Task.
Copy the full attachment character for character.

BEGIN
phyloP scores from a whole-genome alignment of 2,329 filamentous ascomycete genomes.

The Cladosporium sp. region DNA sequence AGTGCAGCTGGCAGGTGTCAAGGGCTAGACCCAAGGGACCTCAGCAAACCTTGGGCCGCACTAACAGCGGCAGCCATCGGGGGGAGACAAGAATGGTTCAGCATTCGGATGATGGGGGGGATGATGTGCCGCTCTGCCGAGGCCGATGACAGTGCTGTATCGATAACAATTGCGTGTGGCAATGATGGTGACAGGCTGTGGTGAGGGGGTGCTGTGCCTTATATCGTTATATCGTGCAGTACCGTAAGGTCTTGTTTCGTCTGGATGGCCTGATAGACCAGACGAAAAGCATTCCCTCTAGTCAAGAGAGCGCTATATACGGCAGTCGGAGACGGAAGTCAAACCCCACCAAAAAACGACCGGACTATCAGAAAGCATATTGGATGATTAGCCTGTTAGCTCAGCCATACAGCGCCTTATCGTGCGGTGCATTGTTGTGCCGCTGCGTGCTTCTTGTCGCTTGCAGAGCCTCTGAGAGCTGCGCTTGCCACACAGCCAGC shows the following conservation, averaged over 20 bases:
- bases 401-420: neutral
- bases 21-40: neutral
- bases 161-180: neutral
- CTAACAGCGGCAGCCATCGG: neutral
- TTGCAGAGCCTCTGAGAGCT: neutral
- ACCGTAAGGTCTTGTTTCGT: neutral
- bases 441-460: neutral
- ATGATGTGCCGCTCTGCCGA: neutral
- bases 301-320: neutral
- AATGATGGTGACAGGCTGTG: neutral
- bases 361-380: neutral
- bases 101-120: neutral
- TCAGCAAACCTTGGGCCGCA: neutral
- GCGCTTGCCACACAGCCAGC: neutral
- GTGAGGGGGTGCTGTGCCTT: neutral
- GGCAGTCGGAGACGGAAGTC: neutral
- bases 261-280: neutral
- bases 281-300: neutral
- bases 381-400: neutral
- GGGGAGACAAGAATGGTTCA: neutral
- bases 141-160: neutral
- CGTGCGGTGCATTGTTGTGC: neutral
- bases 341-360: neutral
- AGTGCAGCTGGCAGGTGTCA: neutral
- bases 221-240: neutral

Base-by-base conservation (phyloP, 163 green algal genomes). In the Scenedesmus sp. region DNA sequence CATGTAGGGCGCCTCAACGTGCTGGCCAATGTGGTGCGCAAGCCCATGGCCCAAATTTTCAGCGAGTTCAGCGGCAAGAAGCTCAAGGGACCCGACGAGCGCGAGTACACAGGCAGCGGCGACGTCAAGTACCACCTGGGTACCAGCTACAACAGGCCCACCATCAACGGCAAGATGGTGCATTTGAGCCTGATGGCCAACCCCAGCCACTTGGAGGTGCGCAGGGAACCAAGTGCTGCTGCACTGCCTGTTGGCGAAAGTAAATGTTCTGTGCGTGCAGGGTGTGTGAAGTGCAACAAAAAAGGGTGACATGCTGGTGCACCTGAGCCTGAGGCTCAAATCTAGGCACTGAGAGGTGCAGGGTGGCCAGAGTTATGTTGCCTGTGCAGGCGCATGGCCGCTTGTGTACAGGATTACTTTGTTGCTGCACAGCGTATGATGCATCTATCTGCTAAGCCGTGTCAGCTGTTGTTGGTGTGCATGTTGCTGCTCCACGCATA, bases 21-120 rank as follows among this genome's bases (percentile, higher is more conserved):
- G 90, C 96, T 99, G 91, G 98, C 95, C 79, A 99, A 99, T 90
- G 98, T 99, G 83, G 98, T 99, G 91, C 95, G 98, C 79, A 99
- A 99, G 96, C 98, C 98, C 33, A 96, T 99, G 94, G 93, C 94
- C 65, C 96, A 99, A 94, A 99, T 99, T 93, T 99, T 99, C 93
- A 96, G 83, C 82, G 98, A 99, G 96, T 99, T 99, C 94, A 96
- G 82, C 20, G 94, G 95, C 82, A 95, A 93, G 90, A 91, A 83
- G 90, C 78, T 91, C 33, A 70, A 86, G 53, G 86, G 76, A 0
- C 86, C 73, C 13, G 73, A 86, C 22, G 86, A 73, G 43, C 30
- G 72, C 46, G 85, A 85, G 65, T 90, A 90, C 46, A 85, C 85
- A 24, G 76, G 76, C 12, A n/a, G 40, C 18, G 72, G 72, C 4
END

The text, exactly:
phyloP scores from a whole-genome alignment of 2,329 filamentous ascomycete genomes.

The Cladosporium sp. region DNA sequence AGTGCAGCTGGCAGGTGTCAAGGGCTAGACCCAAGGGACCTCAGCAAACCTTGGGCCGCACTAACAGCGGCAGCCATCGGGGGGAGACAAGAATGGTTCAGCATTCGGATGATGGGGGGGATGATGTGCCGCTCTGCCGAGGCCGATGACAGTGCTGTATCGATAACAATTGCGTGTGGCAATGATGGTGACAGGCTGTGGTGAGGGGGTGCTGTGCCTTATATCGTTATATCGTGCAGTACCGTAAGGTCTTGTTTCGTCTGGATGGCCTGATAGACCAGACGAAAAGCATTCCCTCTAGTCAAGAGAGCGCTATATACGGCAGTCGGAGACGGAAGTCAAACCCCACCAAAAAACGACCGGACTATCAGAAAGCATATTGGATGATTAGCCTGTTAGCTCAGCCATACAGCGCCTTATCGTGCGGTGCATTGTTGTGCCGCTGCGTGCTTCTTGTCGCTTGCAGAGCCTCTGAGAGCTGCGCTTGCCACACAGCCAGC shows the following conservation, averaged over 20 bases:
- bases 401-420: neutral
- bases 21-40: neutral
- bases 161-180: neutral
- CTAACAGCGGCAGCCATCGG: neutral
- TTGCAGAGCCTCTGAGAGCT: neutral
- ACCGTAAGGTCTTGTTTCGT: neutral
- bases 441-460: neutral
- ATGATGTGCCGCTCTGCCGA: neutral
- bases 301-320: neutral
- AATGATGGTGACAGGCTGTG: neutral
- bases 361-380: neutral
- bases 101-120: neutral
- TCAGCAAACCTTGGGCCGCA: neutral
- GCGCTTGCCACACAGCCAGC: neutral
- GTGAGGGGGTGCTGTGCCTT: neutral
- GGCAGTCGGAGACGGAAGTC: neutral
- bases 261-280: neutral
- bases 281-300: neutral
- bases 381-400: neutral
- GGGGAGACAAGAATGGTTCA: neutral
- bases 141-160: neutral
- CGTGCGGTGCATTGTTGTGC: neutral
- bases 341-360: neutral
- AGTGCAGCTGGCAGGTGTCA: neutral
- bases 221-240: neutral

Base-by-base conservation (phyloP, 163 green algal genomes). In the Scenedesmus sp. region DNA sequence CATGTAGGGCGCCTCAACGTGCTGGCCAATGTGGTGCGCAAGCCCATGGCCCAAATTTTCAGCGAGTTCAGCGGCAAGAAGCTCAAGGGACCCGACGAGCGCGAGTACACAGGCAGCGGCGACGTCAAGTACCACCTGGGTACCAGCTACAACAGGCCCACCATCAACGGCAAGATGGTGCATTTGAGCCTGATGGCCAACCCCAGCCACTTGGAGGTGCGCAGGGAACCAAGTGCTGCTGCACTGCCTGTTGGCGAAAGTAAATGTTCTGTGCGTGCAGGGTGTGTGAAGTGCAACAAAAAAGGGTGACATGCTGGTGCACCTGAGCCTGAGGCTCAAATCTAGGCACTGAGAGGTGCAGGGTGGCCAGAGTTATGTTGCCTGTGCAGGCGCATGGCCGCTTGTGTACAGGATTACTTTGTTGCTGCACAGCGTATGATGCATCTATCTGCTAAGCCGTGTCAGCTGTTGTTGGTGTGCATGTTGCTGCTCCACGCATA, bases 21-120 rank as follows among this genome's bases (percentile, higher is more conserved):
- G 90, C 96, T 99, G 91, G 98, C 95, C 79, A 99, A 99, T 90
- G 98, T 99, G 83, G 98, T 99, G 91, C 95, G 98, C 79, A 99
- A 99, G 96, C 98, C 98, C 33, A 96, T 99, G 94, G 93, C 94
- C 65, C 96, A 99, A 94, A 99, T 99, T 93, T 99, T 99, C 93
- A 96, G 83, C 82, G 98, A 99, G 96, T 99, T 99, C 94, A 96
- G 82, C 20, G 94, G 95, C 82, A 95, A 93, G 90, A 91, A 83
- G 90, C 78, T 91, C 33, A 70, A 86, G 53, G 86, G 76, A 0
- C 86, C 73, C 13, G 73, A 86, C 22, G 86, A 73, G 43, C 30
- G 72, C 46, G 85, A 85, G 65, T 90, A 90, C 46, A 85, C 85
- A 24, G 76, G 76, C 12, A n/a, G 40, C 18, G 72, G 72, C 4